The three things you can be sure of in this world are death, taxes, and being hacked. Were he alive today, Benjamin Franklin would add the third, I feel fairly certain.
This latest of life’s certainties comes with being connected to the internet in any way at all. Every time you’re online, you’re a potential victim. And if you own a website for a small- or medium-sized business, your vulnerability is far greater.
By taking your business online, a necessary move if you want to be competitive, you become a target to a variety of attacks. Yet if you’re like most small business owners, you believe you’re safe.
Here’s why you’re wrong.
Fallacy #1: Small businesses aren’t worth a hacker’s time of day (or night).
Why would anyone want to bother with a small- or medium-sized business like yours? Because you’re far more likely to lack security, that’s why. Hackers know you’re less likely to take all the necessary measures to protect yourself, making you the low hanging fruit that offers itself as an easy target.
The fun they can have with your site is no different than what they can do with big business sites. Their three main reasons for hacking a website is to send out spam email, gain access to your mailing list, credit card information, and other private data, and to install malicious software onto your site or your end user’s computers.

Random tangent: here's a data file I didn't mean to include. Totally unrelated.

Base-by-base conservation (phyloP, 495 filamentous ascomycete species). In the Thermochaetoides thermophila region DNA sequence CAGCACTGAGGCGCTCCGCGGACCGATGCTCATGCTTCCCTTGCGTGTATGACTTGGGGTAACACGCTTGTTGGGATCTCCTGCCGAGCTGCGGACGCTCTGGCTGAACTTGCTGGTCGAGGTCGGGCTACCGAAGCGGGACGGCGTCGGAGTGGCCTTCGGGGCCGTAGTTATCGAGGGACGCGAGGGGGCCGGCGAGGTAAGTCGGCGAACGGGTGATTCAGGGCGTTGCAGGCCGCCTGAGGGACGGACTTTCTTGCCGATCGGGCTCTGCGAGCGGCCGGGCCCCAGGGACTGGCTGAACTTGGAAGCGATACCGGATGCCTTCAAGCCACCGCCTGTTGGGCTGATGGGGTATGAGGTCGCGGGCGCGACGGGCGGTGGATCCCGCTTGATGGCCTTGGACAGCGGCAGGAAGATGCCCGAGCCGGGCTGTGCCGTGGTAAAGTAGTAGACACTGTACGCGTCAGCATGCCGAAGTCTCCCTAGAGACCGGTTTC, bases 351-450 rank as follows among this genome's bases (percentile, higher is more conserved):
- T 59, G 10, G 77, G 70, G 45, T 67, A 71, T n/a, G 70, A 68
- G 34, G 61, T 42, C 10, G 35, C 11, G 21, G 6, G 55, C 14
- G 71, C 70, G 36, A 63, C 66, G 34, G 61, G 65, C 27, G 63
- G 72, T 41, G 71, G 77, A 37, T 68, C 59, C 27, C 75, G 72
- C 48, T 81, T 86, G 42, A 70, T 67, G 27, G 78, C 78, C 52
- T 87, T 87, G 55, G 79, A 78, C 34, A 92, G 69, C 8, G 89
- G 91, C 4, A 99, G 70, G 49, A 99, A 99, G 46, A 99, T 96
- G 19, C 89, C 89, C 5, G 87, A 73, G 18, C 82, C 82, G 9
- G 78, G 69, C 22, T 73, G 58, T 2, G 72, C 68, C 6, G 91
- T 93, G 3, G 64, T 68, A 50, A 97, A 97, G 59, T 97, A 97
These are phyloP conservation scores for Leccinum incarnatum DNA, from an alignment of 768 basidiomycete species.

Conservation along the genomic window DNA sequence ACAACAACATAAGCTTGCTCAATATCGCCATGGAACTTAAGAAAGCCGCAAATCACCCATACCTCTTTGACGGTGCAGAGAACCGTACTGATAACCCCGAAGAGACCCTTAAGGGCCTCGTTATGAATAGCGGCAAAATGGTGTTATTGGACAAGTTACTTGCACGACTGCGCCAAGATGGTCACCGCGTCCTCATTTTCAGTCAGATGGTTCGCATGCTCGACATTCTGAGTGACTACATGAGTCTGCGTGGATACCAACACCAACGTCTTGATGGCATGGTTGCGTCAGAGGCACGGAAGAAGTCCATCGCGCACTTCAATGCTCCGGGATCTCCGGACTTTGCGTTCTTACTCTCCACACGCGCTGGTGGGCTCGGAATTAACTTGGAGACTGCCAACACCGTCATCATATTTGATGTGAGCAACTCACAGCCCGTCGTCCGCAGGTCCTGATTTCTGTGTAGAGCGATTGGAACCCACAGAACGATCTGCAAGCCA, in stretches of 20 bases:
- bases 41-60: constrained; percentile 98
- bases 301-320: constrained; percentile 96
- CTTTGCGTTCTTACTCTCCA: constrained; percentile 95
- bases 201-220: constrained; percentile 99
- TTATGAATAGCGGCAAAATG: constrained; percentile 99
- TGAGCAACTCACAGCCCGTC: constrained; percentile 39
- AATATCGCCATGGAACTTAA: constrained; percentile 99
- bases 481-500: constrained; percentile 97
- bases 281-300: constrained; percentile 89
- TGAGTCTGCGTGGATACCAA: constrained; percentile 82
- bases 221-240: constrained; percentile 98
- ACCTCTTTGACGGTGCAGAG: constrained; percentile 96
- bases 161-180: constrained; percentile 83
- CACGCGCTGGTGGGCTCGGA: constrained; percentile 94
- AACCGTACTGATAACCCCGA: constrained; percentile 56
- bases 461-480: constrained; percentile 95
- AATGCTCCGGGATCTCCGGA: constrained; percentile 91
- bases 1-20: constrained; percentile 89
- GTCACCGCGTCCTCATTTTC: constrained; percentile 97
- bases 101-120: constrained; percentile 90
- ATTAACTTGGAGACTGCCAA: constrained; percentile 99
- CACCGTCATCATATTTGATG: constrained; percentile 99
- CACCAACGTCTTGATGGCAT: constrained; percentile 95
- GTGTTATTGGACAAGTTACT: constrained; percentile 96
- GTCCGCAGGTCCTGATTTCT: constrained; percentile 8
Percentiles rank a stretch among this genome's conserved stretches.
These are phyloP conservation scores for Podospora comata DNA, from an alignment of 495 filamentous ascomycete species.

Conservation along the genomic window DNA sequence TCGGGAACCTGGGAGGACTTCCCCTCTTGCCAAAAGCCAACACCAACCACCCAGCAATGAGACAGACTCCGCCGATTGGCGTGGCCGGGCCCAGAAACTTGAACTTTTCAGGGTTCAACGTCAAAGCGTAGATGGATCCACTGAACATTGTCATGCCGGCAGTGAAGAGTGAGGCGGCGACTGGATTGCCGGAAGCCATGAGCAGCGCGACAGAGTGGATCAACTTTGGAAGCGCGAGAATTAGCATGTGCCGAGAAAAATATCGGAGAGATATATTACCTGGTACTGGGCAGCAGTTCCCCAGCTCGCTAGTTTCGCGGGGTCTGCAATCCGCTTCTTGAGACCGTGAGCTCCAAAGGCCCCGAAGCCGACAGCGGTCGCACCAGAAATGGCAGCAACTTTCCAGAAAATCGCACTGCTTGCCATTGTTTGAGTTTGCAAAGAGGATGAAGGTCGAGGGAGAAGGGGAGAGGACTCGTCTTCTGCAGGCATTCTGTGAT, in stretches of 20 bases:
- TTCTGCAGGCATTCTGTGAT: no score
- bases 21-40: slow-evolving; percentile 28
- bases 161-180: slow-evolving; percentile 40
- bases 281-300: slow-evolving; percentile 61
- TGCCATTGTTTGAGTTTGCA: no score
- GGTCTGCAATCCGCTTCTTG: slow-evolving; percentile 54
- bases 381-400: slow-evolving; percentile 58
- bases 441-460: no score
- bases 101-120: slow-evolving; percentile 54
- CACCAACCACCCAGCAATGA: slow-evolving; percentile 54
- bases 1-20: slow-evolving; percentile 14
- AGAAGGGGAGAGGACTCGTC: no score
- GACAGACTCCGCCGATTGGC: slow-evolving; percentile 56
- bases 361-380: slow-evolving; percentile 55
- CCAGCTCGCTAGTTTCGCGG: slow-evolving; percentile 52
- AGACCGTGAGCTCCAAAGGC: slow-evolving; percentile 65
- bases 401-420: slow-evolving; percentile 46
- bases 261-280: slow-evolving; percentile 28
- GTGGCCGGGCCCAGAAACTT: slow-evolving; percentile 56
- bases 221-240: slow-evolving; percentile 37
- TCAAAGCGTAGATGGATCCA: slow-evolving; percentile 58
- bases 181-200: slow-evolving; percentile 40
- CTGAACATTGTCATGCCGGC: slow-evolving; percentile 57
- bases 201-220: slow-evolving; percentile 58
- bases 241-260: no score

Fallacy #2: You’re doing everything right to stay off Google’s blacklist.
As long as your site is free from malware, you’re safe, right? Except for when you do something wrong, and then Google punishes you for your mistake. When you make a mistake that lands you on its blacklist, your site will be shut down from all traffic. No more business as usual.
These mistakes often involve methods to improve your SEO, but the end result is the opposite. Using clever SEO tactics that turn into the wrath of Google can happen to anyone.
Fallacy #3: Your SHA-1 site is alright with you.
SHA-what, you ask? Because if you knew what SHA-1 was, you wouldn’t be all right with it. Basically, it’s old and decrepit and if it’s not replaced, collision attacks could lead to “catastrophic effects on the security of the internet.”
Here’s an example of what SHA (Secure Hash Algorithm) does. Let’s say you sign in to a website’s login page using your password. SHA-1 might be used to verify that your username and password are authentic. Behind the scenes your password is turned into a secret checksum and compared to the checksum that’s stored on the website. You’re granted access only when the two match.
All sites are being required to update to SHA-2 by the end of 2016 due to the weakness found in its predecessor. Chances are, your site has been changed to SHA-2. Check on shaaaaaaaaaaaaa.com just to be sure.
Fallacy #4: Your site is safe because it’s WordPress.
WordPress is the largest content management system in the world, with thousands of plugins and widgets written by the community that enhance user experience. Hundreds of people all over the world are working on it, making it as safe and reliable as possible.